The snow had finally stopped late that afternoon which made traveling a lot easier. It was getting on toward dark and I was thinking about finding a place to spend the night when I saw him up ahead again. There was something a little different about him this time but it wasn’t until I got even with him that I realized what it was. His muzzle was bloody this time. I had wondered about that. The only thing I had seen him eat was a couple of pieces of jerky and I didn’t see how that was going to last him. Whatever he had caught it wasn’t anywhere that I could see from the creek but I was happy that “my” wolf had found something to eat. I spotted a couple of fallen trees up on the creek bank so I went up to see if they would work for shelter for the night. Not too bad. One of the tress had fallen over the other one and there was a nice size area back under them with no snow. There was plenty of wood around and as long as I kept the fire low I could even have under cover and out of the snow. It was starting to snow again but at least it wasn’t coming down as hard as it had been and thankfully there was still no wind. I didn’t see the wolf around anywhere as I was making camp and I was kind of wondering if he was going to stick around for another night. It’s hard to believe that I could go from scaring myself over the “something” that I thought was in the woods. To becoming totally paranoid when I found out it was a wolf to accepting having a wolf around all the way to making a camp and not even thinking about him all in the space of a couple of days.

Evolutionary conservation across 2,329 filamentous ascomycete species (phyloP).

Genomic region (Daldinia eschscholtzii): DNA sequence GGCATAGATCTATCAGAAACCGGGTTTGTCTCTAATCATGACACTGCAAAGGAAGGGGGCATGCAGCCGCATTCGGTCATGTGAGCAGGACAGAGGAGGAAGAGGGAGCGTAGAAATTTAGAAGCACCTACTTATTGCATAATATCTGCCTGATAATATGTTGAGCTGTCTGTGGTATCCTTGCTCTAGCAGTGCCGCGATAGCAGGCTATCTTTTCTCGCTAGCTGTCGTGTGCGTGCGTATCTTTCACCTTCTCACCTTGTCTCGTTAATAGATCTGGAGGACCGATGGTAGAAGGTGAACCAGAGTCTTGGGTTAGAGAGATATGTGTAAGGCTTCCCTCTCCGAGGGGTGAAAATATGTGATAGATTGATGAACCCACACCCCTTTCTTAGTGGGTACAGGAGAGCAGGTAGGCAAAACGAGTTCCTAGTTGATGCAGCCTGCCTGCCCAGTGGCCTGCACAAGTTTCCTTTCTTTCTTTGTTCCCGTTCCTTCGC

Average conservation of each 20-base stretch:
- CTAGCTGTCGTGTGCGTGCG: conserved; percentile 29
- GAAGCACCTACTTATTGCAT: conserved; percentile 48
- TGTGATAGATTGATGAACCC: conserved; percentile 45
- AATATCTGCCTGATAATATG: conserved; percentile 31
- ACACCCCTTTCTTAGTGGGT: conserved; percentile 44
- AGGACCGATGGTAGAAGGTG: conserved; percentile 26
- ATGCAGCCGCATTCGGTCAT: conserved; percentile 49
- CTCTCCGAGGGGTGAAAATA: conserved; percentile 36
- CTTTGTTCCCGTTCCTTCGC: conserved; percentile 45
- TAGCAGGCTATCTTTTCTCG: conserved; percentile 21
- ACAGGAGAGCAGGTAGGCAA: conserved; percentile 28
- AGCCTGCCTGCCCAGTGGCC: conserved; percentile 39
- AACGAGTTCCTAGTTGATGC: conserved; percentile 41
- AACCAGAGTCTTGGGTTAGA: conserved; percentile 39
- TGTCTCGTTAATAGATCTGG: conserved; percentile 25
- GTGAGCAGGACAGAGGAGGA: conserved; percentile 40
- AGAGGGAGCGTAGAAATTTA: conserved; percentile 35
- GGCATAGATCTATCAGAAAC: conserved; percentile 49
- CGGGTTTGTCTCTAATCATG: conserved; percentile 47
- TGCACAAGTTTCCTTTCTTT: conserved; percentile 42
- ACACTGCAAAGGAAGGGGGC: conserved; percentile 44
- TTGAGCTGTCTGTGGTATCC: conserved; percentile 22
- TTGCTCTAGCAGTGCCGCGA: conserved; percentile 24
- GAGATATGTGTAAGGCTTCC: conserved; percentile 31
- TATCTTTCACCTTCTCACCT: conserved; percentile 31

I figured I’d splurge that night so I dug my cook pot out of the pack and made myself meatloaf and a hot cup of coffee for supper. OK, so it was freeze dried meat loaf and you needed to be really hungry to think you were splurging by having it but after a few days of nothing but moose broth and jerky it tasted really good. I had finished my meal and was leaning back taking it easy and sipping on the coffee when I noticed him on the other side of the fire. I might have been able to mostly ignore him that day but it still made my heart jump a little and cause me to spill my coffee by the way he could just appear like that. It seemed like you could be looking directly at the woods and there would be nothing there and when you glanced away and back for just a second there would be his eyes looking at you. He was lying close to the fire but still out from under the cover of the trees and it looked like he was eating snow. It took a minute for me to realize that what he was doing was wiping his muzzle in the snow to clean the blood off. I figured that whatever he had killed during the day must not be too far away and it must be big enough for him to have seconds. Just one more strange thing about him. Most wolfs don’t go after large game when their by themselves. The only time I had ever seen or heard of wolfs going for big animals was as a pack, I have seen lone wolfs hunting small game, rabbits or lemmings, by themselves. Apparently “my” wolf could fend for himself.